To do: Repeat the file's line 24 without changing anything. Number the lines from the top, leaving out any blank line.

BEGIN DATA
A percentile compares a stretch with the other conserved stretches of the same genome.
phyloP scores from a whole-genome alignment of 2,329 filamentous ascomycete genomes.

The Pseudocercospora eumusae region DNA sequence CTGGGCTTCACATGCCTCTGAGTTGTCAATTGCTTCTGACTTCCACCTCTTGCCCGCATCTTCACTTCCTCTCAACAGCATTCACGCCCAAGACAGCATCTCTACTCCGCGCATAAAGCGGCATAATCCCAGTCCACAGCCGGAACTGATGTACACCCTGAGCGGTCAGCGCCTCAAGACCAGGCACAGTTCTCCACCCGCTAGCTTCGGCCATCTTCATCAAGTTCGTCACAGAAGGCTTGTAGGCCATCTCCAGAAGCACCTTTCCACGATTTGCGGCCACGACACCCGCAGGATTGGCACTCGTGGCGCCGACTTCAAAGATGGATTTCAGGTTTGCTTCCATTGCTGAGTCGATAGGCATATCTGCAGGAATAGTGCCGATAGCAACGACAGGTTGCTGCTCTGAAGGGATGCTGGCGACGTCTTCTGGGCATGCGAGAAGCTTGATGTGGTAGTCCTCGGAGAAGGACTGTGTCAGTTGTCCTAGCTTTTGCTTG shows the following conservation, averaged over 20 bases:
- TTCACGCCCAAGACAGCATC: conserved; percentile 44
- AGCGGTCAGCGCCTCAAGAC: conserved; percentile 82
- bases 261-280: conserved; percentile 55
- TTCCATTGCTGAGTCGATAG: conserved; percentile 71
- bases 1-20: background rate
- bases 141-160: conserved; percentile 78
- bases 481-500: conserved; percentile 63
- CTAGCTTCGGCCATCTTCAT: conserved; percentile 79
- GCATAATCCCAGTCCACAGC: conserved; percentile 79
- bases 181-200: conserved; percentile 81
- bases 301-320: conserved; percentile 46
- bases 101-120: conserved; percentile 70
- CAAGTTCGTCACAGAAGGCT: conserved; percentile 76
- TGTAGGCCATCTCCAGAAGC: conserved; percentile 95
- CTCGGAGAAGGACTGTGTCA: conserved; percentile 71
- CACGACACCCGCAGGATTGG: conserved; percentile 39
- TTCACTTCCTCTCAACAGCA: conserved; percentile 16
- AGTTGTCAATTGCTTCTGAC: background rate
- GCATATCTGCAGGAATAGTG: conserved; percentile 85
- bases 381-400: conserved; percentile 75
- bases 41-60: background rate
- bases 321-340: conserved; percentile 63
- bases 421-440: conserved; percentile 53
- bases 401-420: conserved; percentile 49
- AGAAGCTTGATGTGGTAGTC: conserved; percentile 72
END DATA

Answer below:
- bases 41-60: background rate